“I can’t talk. Wrong mouth. But—” he pointed to the hawk, still floating effortlessly on unseen currents. “Birds talk to me.”

“What? They do?” Sid straightened up to stare at Geno.

“That one, he say goal for Talbo, next game.”

Sid kept on staring, incredulous. “Oh for—you’re fucking with me.” Geno shrugged, looking a little surly now. That shit-eating grin he got when he was teasing was nowhere in sight. Huh. Sid tucked the conversation away to consider later.

Without warning, Geno hopped off the hood and began to strip.

“Uh,” Sid said.

Geno handed Sid his jacket, and as he began to pull his t-shirt over his head, Sid finally got a clue. Geno tossed him the t-shirt and the undershirt, too. Bare-chested, he crunched a few yards down the muddy gravel road, and he stood with his back to Sid and his head bowed.

One moment the wings were shadows, a suggestion of form, and the next they were solid and whole, spanning twenty feet or more. They were beautiful, magnificent. They made Sid’s breath catch.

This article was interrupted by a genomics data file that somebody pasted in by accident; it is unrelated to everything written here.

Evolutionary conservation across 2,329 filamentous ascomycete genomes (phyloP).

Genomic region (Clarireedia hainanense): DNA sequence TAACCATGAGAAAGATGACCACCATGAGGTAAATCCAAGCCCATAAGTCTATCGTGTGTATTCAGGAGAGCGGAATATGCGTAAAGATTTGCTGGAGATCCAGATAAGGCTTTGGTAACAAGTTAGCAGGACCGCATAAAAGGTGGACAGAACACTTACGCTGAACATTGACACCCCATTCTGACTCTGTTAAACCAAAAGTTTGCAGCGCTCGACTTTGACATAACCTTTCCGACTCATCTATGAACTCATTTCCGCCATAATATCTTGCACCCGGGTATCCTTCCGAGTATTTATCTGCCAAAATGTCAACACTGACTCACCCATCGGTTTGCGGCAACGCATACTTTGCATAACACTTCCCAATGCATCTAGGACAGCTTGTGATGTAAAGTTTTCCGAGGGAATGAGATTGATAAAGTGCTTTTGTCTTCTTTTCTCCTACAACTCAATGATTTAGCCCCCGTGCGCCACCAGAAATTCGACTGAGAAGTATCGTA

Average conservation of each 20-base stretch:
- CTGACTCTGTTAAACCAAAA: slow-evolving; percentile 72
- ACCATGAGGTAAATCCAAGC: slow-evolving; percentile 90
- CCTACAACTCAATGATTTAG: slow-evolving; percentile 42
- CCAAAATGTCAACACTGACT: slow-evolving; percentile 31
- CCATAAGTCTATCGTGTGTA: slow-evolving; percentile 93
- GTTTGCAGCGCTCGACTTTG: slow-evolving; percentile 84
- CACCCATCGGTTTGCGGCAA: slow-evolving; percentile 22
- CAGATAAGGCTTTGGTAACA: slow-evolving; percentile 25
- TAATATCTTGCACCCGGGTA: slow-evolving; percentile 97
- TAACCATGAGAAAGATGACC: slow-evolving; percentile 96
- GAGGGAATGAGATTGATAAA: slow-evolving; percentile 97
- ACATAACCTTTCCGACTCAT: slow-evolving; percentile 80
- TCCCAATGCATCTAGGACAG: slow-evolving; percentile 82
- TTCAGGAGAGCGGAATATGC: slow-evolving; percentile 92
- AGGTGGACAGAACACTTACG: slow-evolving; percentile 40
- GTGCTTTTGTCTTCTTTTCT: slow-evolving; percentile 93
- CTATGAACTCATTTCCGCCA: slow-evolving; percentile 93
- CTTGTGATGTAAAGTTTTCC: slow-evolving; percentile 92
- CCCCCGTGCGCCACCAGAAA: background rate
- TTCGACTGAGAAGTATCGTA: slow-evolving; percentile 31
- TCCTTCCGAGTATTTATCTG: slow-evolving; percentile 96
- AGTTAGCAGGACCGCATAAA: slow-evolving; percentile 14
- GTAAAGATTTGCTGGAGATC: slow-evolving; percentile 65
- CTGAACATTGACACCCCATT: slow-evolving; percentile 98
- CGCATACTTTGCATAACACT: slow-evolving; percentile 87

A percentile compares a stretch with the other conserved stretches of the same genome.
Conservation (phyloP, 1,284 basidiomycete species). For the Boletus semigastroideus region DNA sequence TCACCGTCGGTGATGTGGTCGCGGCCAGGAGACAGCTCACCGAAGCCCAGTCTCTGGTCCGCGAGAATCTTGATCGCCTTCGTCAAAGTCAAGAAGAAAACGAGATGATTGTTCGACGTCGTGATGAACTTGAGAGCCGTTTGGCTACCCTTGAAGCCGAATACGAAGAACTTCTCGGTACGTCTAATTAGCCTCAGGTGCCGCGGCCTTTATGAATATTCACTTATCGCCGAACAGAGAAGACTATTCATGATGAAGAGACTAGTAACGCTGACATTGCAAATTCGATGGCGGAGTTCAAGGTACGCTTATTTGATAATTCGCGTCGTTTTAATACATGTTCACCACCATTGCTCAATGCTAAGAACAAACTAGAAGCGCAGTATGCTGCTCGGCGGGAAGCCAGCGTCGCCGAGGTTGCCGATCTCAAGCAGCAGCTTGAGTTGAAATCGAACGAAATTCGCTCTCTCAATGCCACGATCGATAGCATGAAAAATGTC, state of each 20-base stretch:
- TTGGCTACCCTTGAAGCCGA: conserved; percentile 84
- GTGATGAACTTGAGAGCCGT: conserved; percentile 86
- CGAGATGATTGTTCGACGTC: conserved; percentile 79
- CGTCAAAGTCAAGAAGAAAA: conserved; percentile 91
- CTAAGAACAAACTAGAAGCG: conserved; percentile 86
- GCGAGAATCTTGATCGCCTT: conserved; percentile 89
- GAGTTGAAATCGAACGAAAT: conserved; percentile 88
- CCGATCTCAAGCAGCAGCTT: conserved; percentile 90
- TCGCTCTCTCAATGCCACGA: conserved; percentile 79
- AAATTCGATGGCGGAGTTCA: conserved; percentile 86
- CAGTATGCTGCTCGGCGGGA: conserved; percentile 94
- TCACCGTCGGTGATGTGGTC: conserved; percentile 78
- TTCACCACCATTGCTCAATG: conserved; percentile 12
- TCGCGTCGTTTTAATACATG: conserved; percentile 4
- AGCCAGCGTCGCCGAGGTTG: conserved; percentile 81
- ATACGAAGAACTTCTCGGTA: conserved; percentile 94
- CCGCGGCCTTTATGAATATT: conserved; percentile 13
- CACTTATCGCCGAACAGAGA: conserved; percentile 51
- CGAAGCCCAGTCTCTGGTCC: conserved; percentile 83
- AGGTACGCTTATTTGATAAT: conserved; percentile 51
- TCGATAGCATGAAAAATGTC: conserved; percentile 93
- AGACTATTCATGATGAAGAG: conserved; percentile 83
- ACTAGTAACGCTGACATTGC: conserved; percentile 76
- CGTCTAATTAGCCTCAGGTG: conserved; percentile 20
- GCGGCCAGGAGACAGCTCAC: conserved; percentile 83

Geno cast a glance over his shouder – it might have been a wink – and then he hopped into the sky. Three wingbeats percussed the air, blowing against Sid’s face. Then Geno was above Sid’s head and climbing. Forty feet, eighty, a hundred. He swooped suddenly, dropping a full wingspan in half a second, and Sid’s heart nearly stopped. Then Geno was climbing again, higher and higher, past the crows and into headier altitudes, into the sun.

Even at that distance, he was visibly different from the other specks: his legs hanging down made an ungainly silhouette. He moved slower than the crows, and he didn’t glide, like the hawk. He had to keep flapping.

He still looked like the freest thing Sid had ever seen.